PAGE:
The Bill provides for the designation of one or more civil courts as Special Courts to try suits under its provisions in respect of contracts relating to infrastructure projects. Such designation is to be done by the state government in consultation with the Chief Justice of the concerned High Court. <br />
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The bill stipulates that a suit filed under its provisions shall be disposed by the Special Court within 12 months from the date of service of summons to the defendant. An extension of a maximum of six months (with aggregate time limit of 18 months) might be granted by the Special Court after recording reasons therefore. Courts would grant injunction only after satisfying themselves that the proposed injunction would not cause any impediment or delay in the progress or completion of the project. <br />
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<span style="font-weight: bold;">5.&nbsp;&nbsp;&nbsp; Infrastructure projects</span><br />
The Bill proposes to restrain the Special Court(s) from granting injunction to a suit filed for a contract related to an infrastructure project, where the injunction would cause impediment(s) or delay the progress or completion of the project. It stipulates a schedule which specifies various categories of projects and infrastructure sub-sectors. The Department of Economic Affairs (DEA) will be the nodal agency for specifying the various categories of projects and infrastructure sub-sectors, which are provided in the schedule and it is proposed that DEA may amend the schedule relating to any such categories or sub-sectors. The five specified sectors where the Courts would be restrained to grant injunctions with regard to infrastructure project contracts are: transport, energy, water and sanitation, communication, social and commercial infrastructure.<br />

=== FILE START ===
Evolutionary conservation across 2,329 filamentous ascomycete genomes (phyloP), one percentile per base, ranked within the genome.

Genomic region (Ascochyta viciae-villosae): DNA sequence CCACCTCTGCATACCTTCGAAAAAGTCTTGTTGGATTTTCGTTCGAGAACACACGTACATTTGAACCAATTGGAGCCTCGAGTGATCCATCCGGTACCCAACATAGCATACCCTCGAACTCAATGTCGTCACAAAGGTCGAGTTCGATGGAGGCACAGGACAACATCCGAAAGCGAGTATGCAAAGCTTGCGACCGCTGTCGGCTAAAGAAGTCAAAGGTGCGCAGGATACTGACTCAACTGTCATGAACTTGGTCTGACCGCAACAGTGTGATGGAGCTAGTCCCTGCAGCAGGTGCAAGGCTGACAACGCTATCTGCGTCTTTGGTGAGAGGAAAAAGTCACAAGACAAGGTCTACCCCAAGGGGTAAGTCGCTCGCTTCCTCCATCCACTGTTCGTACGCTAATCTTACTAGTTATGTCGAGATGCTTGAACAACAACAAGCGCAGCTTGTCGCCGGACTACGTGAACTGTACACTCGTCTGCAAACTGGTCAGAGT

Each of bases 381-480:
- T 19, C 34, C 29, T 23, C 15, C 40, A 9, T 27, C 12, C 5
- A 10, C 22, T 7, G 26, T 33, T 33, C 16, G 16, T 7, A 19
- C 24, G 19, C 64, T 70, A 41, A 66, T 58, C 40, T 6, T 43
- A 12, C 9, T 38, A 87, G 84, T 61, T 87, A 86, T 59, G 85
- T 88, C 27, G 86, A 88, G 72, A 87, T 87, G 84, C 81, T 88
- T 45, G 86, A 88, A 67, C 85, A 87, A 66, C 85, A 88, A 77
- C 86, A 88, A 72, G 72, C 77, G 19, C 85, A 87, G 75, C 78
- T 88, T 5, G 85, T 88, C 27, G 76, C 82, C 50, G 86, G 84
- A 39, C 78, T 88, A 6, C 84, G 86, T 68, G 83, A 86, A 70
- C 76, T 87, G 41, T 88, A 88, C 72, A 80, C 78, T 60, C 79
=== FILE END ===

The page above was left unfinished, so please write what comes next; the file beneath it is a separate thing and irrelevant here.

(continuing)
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<span style="font-weight: bold;">6.&nbsp;&nbsp;&nbsp; Appointment of an expert </span><br />
The Bill provides for the appointment of an expert for any suit covered under it. The Court may engage one or more experts, if it considers necessary, and may direct the expert to report to it on any specific issue involved in the suit. The Court may also secure attendance of the expert for providing evidence, including production of documents on the issue in question. The opinion or the report given by the expert shall form a part of the record of the suit. <br />
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<span style="font-weight: bold;">7.&nbsp;&nbsp;&nbsp; Conclusion</span><br />
The proposed legislation, upon passage by the Parliament, will hopefully reduce uncertainty in public works projects, cut down unnecessary delays in the execution thereof and give the much needed push to attract huge investments in the public infrastructure projects. The amendments may reduce the uncertainties in the execution of infrastructure projects.<br />
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<span style="font-weight: bold; font-style: italic;">Author: <br />
Co-authored by Nishikant Deshpande, Managing Partner and Adv. Bhagyashree Bora, Partner, ADR Savvy, 1st Arbitration Law Firm from Pune.</span><br />